About Me

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Melfort, Saskatchewan, Canada
I am a lawyer in Melfort, Saskatchewan, Canada who enjoys reading, especially mysteries. Since 2000 I have been writing personal book reviews. This blog includes my reviews, information on and interviews with authors and descriptions of mystery bookstores I have visited. I strive to review all Saskatchewan mysteries. Other Canadian mysteries are listed under the Rest of Canada. As a lawyer I am always interested in legal mysteries. I have a separate page for legal mysteries. Occasionally my reviews of legal mysteries comment on the legal reality of the mystery. You can follow the progression of my favourite authors with up to 15 reviews. Each year I select my favourites in "Bill's Best of ----". As well as current reviews I am posting reviews from 2000 to 2011. Below my most recent couple of posts are the posts of Saskatchewan mysteries I have reviewed alphabetically by author. If you only want a sentence or two description of the book and my recommendation when deciding whether to read the book look at the bold portion of the review. If you would like to email me the link to my email is on the profile page.

Monday, October 7, 2013

Reflections on Posts in the 2013 Crime Fiction Alphabet Meme

 For the 2013 Crime Fiction Alphabet meme hosted by Kerrie Smith at her blog, Mysteries in Paradise, I decided the post for each letter of the alphabet would have a personal connection for me. The theme proved as interesting as I had hoped.

Among the early letters "B" allowed me to highlight that the three leading writers of mysteries in Saskatchewan all have surnames beginning with the letter "B". Anthony Bidulka, Gail Bowen and Nelson Brunanski all write fine mysteries set in Saskatchewan. Next week I am going to have a review of The Gifted, Gail's newest book in the Joanne Kilbourn Shreeve series.

"C" was the most unique post. It was a review of Showdown at Border Town by Caroline Woodward. It is the third book in the Leaders & Legacies series featuring the adventures of young Canadian Prime Ministers. This book featured a youthful Paul Martin in the vicinity of Windsor, Ontario. What made the book unique is that the author, writing for the YA market, is a teenager from Ottawa who won a contest to write the book.

"F" set me to thinking about Female Fictional Lawyers. It was my most popular post of the Alphabet it had 436 page views. We live in an era where a majority of law school graduates are women. We shall see if become the majority in legal mystery fiction.

When thinking of an "I" post I looked to one of my bookcases where I had a copy of The Innocence of Father Brown by G.K. Chesterton. The simple appearing Father is actually a brilliant investigator drawing on the information shared with him by criminal parishioners. It is hard to see how a rather dumpy cleric solving mysteries with his brains would be published today. He is the opposite of flashy.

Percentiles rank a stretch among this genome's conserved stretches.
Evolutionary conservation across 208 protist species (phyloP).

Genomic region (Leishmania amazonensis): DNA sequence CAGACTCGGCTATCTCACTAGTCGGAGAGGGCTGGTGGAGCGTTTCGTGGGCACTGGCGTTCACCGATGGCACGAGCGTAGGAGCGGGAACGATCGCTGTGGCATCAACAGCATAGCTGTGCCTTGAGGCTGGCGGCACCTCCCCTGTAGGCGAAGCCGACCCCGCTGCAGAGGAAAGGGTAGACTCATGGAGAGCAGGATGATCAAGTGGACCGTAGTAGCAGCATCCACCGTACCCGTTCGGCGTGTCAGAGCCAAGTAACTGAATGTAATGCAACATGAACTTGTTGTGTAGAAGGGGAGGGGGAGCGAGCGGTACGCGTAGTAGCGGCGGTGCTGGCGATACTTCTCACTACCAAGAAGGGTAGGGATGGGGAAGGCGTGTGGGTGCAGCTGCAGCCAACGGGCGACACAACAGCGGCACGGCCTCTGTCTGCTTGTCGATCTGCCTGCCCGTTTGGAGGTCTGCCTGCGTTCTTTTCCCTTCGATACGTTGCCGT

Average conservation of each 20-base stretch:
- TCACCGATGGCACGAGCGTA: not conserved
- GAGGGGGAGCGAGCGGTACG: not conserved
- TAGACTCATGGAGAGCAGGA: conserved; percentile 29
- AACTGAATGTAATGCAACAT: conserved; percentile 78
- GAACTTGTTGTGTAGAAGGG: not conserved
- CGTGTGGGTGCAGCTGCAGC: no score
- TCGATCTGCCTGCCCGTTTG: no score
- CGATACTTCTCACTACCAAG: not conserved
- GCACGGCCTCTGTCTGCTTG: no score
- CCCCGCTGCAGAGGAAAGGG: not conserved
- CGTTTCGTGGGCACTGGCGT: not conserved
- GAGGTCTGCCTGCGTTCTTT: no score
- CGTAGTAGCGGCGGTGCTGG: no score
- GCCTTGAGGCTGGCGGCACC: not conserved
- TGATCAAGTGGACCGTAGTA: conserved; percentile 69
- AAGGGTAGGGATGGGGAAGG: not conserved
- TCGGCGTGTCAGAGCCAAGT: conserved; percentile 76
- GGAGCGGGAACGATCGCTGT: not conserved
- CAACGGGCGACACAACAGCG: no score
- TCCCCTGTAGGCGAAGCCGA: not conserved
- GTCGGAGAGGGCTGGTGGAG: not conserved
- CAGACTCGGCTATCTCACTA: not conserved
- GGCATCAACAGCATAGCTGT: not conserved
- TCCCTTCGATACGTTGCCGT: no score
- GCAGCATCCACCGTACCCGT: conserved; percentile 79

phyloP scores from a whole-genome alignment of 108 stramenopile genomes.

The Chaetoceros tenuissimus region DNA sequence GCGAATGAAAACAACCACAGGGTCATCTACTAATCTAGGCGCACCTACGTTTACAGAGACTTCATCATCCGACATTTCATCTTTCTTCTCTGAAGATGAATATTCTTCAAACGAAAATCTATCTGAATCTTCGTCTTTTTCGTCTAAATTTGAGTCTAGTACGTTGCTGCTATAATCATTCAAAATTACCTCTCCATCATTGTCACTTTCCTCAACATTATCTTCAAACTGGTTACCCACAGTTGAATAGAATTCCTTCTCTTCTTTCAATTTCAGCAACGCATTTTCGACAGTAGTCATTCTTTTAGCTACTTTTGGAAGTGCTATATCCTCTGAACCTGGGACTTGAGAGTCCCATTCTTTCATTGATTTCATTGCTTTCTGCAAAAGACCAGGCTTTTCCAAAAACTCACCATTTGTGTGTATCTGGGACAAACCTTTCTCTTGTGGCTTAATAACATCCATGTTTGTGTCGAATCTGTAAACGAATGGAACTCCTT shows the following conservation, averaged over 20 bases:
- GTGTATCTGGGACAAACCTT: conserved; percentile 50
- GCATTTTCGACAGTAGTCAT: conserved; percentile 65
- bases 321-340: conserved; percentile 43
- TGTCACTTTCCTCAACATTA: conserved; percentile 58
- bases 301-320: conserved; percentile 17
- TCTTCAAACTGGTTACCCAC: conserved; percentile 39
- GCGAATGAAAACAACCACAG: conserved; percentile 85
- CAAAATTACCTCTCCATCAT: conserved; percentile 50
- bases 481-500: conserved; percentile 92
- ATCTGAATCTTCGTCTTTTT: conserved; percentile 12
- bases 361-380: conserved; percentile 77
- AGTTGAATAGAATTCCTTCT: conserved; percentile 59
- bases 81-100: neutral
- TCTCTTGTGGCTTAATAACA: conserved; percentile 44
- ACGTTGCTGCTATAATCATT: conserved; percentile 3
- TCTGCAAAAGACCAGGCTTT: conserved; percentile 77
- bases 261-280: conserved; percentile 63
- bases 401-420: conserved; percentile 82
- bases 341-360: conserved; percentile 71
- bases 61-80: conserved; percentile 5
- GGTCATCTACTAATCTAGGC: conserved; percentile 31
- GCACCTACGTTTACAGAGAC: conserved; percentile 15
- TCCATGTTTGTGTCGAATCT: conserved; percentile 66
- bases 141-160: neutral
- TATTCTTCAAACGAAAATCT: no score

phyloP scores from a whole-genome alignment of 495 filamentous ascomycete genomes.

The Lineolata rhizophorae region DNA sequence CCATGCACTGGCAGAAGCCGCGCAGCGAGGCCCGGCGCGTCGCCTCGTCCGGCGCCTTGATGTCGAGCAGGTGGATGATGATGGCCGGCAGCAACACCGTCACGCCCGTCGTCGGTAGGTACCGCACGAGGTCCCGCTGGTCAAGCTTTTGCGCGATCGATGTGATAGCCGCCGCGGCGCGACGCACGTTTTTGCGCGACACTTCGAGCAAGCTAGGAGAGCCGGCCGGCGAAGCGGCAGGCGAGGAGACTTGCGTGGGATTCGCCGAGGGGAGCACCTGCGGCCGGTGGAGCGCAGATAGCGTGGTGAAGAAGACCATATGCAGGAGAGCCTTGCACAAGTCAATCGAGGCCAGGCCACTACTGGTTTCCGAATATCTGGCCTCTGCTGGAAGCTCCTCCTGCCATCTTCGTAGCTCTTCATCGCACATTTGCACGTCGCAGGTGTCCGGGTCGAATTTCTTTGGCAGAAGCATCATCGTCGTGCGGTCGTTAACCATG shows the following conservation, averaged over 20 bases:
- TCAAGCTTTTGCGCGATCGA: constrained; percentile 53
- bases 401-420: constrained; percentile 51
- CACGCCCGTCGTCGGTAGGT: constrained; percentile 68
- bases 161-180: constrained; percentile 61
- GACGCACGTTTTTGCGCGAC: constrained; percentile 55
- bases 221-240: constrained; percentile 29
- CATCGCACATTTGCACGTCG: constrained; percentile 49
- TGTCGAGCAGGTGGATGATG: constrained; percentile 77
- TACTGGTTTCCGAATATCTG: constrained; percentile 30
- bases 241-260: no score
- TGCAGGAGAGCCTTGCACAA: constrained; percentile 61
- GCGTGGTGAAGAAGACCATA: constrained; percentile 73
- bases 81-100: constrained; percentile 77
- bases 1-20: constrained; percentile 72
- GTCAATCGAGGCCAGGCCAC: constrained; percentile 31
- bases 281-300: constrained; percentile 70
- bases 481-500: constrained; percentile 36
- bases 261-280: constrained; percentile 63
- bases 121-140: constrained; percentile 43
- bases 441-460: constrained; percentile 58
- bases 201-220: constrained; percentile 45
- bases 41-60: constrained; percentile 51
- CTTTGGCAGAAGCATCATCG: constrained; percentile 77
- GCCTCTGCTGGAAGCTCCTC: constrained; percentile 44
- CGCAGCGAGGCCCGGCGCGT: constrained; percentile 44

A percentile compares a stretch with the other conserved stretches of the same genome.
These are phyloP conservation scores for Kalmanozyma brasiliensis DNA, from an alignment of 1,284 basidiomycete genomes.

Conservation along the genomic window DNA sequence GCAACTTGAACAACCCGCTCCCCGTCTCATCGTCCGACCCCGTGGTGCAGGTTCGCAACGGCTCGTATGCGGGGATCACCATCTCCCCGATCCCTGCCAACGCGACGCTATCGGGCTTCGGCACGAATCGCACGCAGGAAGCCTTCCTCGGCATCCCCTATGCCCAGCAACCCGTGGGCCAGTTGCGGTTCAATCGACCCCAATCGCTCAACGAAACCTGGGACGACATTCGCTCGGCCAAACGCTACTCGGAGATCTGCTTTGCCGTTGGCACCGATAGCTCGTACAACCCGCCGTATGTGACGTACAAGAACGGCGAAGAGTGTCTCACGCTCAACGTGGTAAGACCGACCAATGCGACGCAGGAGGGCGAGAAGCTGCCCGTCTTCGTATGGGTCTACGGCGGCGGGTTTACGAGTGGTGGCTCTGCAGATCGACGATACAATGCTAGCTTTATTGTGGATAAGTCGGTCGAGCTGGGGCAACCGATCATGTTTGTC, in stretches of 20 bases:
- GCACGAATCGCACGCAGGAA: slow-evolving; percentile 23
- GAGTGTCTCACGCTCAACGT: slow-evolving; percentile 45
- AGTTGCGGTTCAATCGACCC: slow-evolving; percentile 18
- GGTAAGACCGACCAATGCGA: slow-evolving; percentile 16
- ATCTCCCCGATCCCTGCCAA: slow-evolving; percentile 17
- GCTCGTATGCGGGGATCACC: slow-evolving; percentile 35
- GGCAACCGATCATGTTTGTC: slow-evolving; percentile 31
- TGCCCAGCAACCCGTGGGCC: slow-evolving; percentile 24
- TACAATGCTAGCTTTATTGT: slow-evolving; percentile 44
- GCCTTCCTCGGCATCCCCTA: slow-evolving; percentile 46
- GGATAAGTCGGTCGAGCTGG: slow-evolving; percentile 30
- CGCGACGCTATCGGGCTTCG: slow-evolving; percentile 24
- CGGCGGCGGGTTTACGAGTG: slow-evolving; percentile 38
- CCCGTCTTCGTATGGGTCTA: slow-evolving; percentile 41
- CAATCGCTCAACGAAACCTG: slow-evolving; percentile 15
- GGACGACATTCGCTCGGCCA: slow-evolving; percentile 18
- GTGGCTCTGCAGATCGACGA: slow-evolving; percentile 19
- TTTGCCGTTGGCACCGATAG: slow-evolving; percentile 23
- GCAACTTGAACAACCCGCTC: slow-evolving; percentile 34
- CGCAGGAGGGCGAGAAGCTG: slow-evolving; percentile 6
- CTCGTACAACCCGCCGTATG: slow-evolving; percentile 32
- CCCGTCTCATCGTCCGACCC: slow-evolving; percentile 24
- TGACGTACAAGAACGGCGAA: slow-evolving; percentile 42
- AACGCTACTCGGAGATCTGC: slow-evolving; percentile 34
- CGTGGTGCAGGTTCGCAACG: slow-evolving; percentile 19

At "L" I was able to draw upon my experience as a lawyer to describe Real Legal Fiction. Where readers are accustomed to legal fiction being stories involving lawyers there are real life legal fictions. Examples include corporations, deemed to be individuals so they can own property and carry on business, and child adoption, where children are deemed to be the children of adopting parents.

For "P" I discussed Canadian author Louise Penny becoming one of the movie producers for the adaptation of Still Life, the first book in her Inspector Armand Gamache series. I subsequently wrote a review of the movie which was telecast last month. While I enjoyed the movie I think she should continue to make being an author her career. I am currently reading How the Light Gets In, the just published 9th book in the series.

The book I wished could have been the best in the alphabet was The Third Riel Conspiracy by Stephen Legault. The entry for "T" featured a mystery set at Batoche, about 125 km from where I live, set at the time of the Riel Rebellion in 1885. A book involving the history and geography of my area excited me. The book was alright but I had hoped for more. For a reader wanting to learn of pioneer life in Western Canada and its history the book is worth reading.

The visual images from Red Mandarin Dress by Qiu Xiaolong will stay with me for a long time. The beautiful red Mandarin dresses in which the murder victims were clothed were at the heart of the mystery.

My favourite book came at "Y" with The Shaman's Knife by Scott Young. Matteesie Kitologitak was a larger than life Inuit sleuth I would like to have known better but Young only wrote two mysteries with Matteesie. Life in Arctic Canada comes alive in the books and Matteesie is a lively character.

It has been another interesting 6 month journey through the alphabet. I encourage readers to go to Mysteries in Paradise to read of the posts of other bloggers of the meme.


  1. Bill - Thanks for your reflection. One thing I very much enjoyed about your posts is the variety of novels you chose. And I thought it was clever that you connected each post to yourself in some way. That's a unique approach. And I am very much looking forward to your review of the new Joanne Kilbourn mystery.

  2. Margot: Thanks for your generous comment. I appreciate your kind words.

  3. This post makes an excellent to-read list.

  4. Anthony: Thanks for the comment. I had not thought of the post in that context when I was writing the post.

  5. Bill, I'll be sharing this post with my Mysteries Only Book Club, aka The MOB.

  6. Ilonka: Thanks for the comment. I hope the MOB enjoys the post. It is a clever name for a group of mystery readers.